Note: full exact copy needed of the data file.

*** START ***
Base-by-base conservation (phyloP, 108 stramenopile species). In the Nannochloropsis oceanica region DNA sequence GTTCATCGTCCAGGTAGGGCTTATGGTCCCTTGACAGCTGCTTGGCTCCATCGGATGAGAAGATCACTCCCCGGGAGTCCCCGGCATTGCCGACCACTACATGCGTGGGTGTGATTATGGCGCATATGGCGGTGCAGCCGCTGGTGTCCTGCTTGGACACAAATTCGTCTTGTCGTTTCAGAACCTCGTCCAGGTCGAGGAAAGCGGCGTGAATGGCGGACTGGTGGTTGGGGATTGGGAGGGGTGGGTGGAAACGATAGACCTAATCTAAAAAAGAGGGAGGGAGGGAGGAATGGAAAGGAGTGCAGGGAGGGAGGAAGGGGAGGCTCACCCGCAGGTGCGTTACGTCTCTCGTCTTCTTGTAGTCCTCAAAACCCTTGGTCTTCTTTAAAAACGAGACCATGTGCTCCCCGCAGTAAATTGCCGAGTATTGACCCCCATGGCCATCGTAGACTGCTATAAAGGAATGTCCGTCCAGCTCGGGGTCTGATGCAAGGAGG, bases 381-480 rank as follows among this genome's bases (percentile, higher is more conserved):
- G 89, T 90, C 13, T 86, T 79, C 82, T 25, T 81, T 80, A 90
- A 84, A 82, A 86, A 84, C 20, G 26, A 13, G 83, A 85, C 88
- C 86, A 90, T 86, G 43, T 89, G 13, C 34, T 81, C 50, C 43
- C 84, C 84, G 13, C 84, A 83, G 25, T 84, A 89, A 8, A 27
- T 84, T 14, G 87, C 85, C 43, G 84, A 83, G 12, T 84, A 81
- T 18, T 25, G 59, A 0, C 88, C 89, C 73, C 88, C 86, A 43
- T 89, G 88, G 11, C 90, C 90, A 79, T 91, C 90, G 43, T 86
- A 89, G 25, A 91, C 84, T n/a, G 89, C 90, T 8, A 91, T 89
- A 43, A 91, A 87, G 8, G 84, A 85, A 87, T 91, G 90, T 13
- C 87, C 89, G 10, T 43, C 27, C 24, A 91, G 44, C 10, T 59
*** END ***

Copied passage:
Base-by-base conservation (phyloP, 108 stramenopile species). In the Nannochloropsis oceanica region DNA sequence GTTCATCGTCCAGGTAGGGCTTATGGTCCCTTGACAGCTGCTTGGCTCCATCGGATGAGAAGATCACTCCCCGGGAGTCCCCGGCATTGCCGACCACTACATGCGTGGGTGTGATTATGGCGCATATGGCGGTGCAGCCGCTGGTGTCCTGCTTGGACACAAATTCGTCTTGTCGTTTCAGAACCTCGTCCAGGTCGAGGAAAGCGGCGTGAATGGCGGACTGGTGGTTGGGGATTGGGAGGGGTGGGTGGAAACGATAGACCTAATCTAAAAAAGAGGGAGGGAGGGAGGAATGGAAAGGAGTGCAGGGAGGGAGGAAGGGGAGGCTCACCCGCAGGTGCGTTACGTCTCTCGTCTTCTTGTAGTCCTCAAAACCCTTGGTCTTCTTTAAAAACGAGACCATGTGCTCCCCGCAGTAAATTGCCGAGTATTGACCCCCATGGCCATCGTAGACTGCTATAAAGGAATGTCCGTCCAGCTCGGGGTCTGATGCAAGGAGG, bases 381-480 rank as follows among this genome's bases (percentile, higher is more conserved):
- G 89, T 90, C 13, T 86, T 79, C 82, T 25, T 81, T 80, A 90
- A 84, A 82, A 86, A 84, C 20, G 26, A 13, G 83, A 85, C 88
- C 86, A 90, T 86, G 43, T 89, G 13, C 34, T 81, C 50, C 43
- C 84, C 84, G 13, C 84, A 83, G 25, T 84, A 89, A 8, A 27
- T 84, T 14, G 87, C 85, C 43, G 84, A 83, G 12, T 84, A 81
- T 18, T 25, G 59, A 0, C 88, C 89, C 73, C 88, C 86, A 43
- T 89, G 88, G 11, C 90, C 90, A 79, T 91, C 90, G 43, T 86
- A 89, G 25, A 91, C 84, T n/a, G 89, C 90, T 8, A 91, T 89
- A 43, A 91, A 87, G 8, G 84, A 85, A 87, T 91, G 90, T 13
- C 87, C 89, G 10, T 43, C 27, C 24, A 91, G 44, C 10, T 59